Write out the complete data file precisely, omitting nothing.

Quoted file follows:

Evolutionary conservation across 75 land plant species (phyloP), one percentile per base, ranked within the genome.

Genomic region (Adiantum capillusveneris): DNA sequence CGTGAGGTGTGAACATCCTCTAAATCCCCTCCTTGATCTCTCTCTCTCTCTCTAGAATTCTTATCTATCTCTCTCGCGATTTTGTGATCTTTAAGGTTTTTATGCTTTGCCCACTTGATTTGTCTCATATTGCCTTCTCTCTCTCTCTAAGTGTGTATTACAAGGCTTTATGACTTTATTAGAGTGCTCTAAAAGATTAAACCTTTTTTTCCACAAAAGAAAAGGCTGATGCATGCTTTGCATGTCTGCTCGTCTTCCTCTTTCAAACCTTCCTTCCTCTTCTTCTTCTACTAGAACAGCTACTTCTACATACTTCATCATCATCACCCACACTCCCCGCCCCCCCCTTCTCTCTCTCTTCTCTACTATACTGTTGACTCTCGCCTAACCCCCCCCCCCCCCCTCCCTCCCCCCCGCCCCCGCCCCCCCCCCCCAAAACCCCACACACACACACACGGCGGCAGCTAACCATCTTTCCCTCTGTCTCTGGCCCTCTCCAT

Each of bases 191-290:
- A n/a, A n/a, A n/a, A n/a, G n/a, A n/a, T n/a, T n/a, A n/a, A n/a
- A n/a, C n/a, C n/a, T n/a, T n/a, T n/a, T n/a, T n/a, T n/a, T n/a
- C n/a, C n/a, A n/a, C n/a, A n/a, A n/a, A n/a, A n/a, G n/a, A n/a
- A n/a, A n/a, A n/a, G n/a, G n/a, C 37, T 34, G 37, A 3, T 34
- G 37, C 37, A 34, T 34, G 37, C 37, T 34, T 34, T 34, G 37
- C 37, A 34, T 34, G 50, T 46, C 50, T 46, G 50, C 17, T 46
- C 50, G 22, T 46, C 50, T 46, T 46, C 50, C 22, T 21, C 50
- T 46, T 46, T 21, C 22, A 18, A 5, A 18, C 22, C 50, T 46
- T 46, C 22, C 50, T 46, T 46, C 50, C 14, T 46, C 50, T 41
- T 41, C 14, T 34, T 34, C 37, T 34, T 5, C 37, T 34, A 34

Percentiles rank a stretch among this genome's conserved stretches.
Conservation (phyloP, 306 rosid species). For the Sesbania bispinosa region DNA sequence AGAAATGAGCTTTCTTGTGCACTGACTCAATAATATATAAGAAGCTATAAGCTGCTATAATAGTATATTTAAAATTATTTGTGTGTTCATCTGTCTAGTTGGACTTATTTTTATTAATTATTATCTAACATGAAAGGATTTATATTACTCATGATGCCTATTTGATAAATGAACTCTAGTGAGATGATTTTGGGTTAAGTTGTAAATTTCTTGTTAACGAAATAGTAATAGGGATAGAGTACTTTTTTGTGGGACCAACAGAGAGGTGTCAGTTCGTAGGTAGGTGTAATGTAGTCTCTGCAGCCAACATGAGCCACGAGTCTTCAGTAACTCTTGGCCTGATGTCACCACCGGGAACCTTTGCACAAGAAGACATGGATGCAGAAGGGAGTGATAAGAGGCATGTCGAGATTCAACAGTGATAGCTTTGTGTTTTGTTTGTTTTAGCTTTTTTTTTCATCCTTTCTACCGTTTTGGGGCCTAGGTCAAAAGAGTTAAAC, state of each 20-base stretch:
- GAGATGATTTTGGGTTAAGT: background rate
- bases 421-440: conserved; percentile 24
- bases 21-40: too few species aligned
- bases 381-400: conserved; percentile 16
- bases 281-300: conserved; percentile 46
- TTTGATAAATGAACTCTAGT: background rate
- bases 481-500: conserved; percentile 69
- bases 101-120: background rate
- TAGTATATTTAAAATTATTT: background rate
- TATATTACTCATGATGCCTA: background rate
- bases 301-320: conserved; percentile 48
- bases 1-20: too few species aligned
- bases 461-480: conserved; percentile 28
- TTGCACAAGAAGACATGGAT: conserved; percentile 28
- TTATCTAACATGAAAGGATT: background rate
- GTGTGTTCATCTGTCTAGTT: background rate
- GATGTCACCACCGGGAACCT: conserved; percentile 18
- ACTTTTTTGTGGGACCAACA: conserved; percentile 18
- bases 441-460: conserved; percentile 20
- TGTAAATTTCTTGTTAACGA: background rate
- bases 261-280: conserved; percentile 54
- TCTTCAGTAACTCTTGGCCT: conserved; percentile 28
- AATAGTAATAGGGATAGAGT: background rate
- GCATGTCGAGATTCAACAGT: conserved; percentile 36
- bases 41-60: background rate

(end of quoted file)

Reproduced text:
Evolutionary conservation across 75 land plant species (phyloP), one percentile per base, ranked within the genome.

Genomic region (Adiantum capillusveneris): DNA sequence CGTGAGGTGTGAACATCCTCTAAATCCCCTCCTTGATCTCTCTCTCTCTCTCTAGAATTCTTATCTATCTCTCTCGCGATTTTGTGATCTTTAAGGTTTTTATGCTTTGCCCACTTGATTTGTCTCATATTGCCTTCTCTCTCTCTCTAAGTGTGTATTACAAGGCTTTATGACTTTATTAGAGTGCTCTAAAAGATTAAACCTTTTTTTCCACAAAAGAAAAGGCTGATGCATGCTTTGCATGTCTGCTCGTCTTCCTCTTTCAAACCTTCCTTCCTCTTCTTCTTCTACTAGAACAGCTACTTCTACATACTTCATCATCATCACCCACACTCCCCGCCCCCCCCTTCTCTCTCTCTTCTCTACTATACTGTTGACTCTCGCCTAACCCCCCCCCCCCCCCTCCCTCCCCCCCGCCCCCGCCCCCCCCCCCCAAAACCCCACACACACACACACGGCGGCAGCTAACCATCTTTCCCTCTGTCTCTGGCCCTCTCCAT

Each of bases 191-290:
- A n/a, A n/a, A n/a, A n/a, G n/a, A n/a, T n/a, T n/a, A n/a, A n/a
- A n/a, C n/a, C n/a, T n/a, T n/a, T n/a, T n/a, T n/a, T n/a, T n/a
- C n/a, C n/a, A n/a, C n/a, A n/a, A n/a, A n/a, A n/a, G n/a, A n/a
- A n/a, A n/a, A n/a, G n/a, G n/a, C 37, T 34, G 37, A 3, T 34
- G 37, C 37, A 34, T 34, G 37, C 37, T 34, T 34, T 34, G 37
- C 37, A 34, T 34, G 50, T 46, C 50, T 46, G 50, C 17, T 46
- C 50, G 22, T 46, C 50, T 46, T 46, C 50, C 22, T 21, C 50
- T 46, T 46, T 21, C 22, A 18, A 5, A 18, C 22, C 50, T 46
- T 46, C 22, C 50, T 46, T 46, C 50, C 14, T 46, C 50, T 41
- T 41, C 14, T 34, T 34, C 37, T 34, T 5, C 37, T 34, A 34

Percentiles rank a stretch among this genome's conserved stretches.
Conservation (phyloP, 306 rosid species). For the Sesbania bispinosa region DNA sequence AGAAATGAGCTTTCTTGTGCACTGACTCAATAATATATAAGAAGCTATAAGCTGCTATAATAGTATATTTAAAATTATTTGTGTGTTCATCTGTCTAGTTGGACTTATTTTTATTAATTATTATCTAACATGAAAGGATTTATATTACTCATGATGCCTATTTGATAAATGAACTCTAGTGAGATGATTTTGGGTTAAGTTGTAAATTTCTTGTTAACGAAATAGTAATAGGGATAGAGTACTTTTTTGTGGGACCAACAGAGAGGTGTCAGTTCGTAGGTAGGTGTAATGTAGTCTCTGCAGCCAACATGAGCCACGAGTCTTCAGTAACTCTTGGCCTGATGTCACCACCGGGAACCTTTGCACAAGAAGACATGGATGCAGAAGGGAGTGATAAGAGGCATGTCGAGATTCAACAGTGATAGCTTTGTGTTTTGTTTGTTTTAGCTTTTTTTTTCATCCTTTCTACCGTTTTGGGGCCTAGGTCAAAAGAGTTAAAC, state of each 20-base stretch:
- GAGATGATTTTGGGTTAAGT: background rate
- bases 421-440: conserved; percentile 24
- bases 21-40: too few species aligned
- bases 381-400: conserved; percentile 16
- bases 281-300: conserved; percentile 46
- TTTGATAAATGAACTCTAGT: background rate
- bases 481-500: conserved; percentile 69
- bases 101-120: background rate
- TAGTATATTTAAAATTATTT: background rate
- TATATTACTCATGATGCCTA: background rate
- bases 301-320: conserved; percentile 48
- bases 1-20: too few species aligned
- bases 461-480: conserved; percentile 28
- TTGCACAAGAAGACATGGAT: conserved; percentile 28
- TTATCTAACATGAAAGGATT: background rate
- GTGTGTTCATCTGTCTAGTT: background rate
- GATGTCACCACCGGGAACCT: conserved; percentile 18
- ACTTTTTTGTGGGACCAACA: conserved; percentile 18
- bases 441-460: conserved; percentile 20
- TGTAAATTTCTTGTTAACGA: background rate
- bases 261-280: conserved; percentile 54
- TCTTCAGTAACTCTTGGCCT: conserved; percentile 28
- AATAGTAATAGGGATAGAGT: background rate
- GCATGTCGAGATTCAACAGT: conserved; percentile 36
- bases 41-60: background rate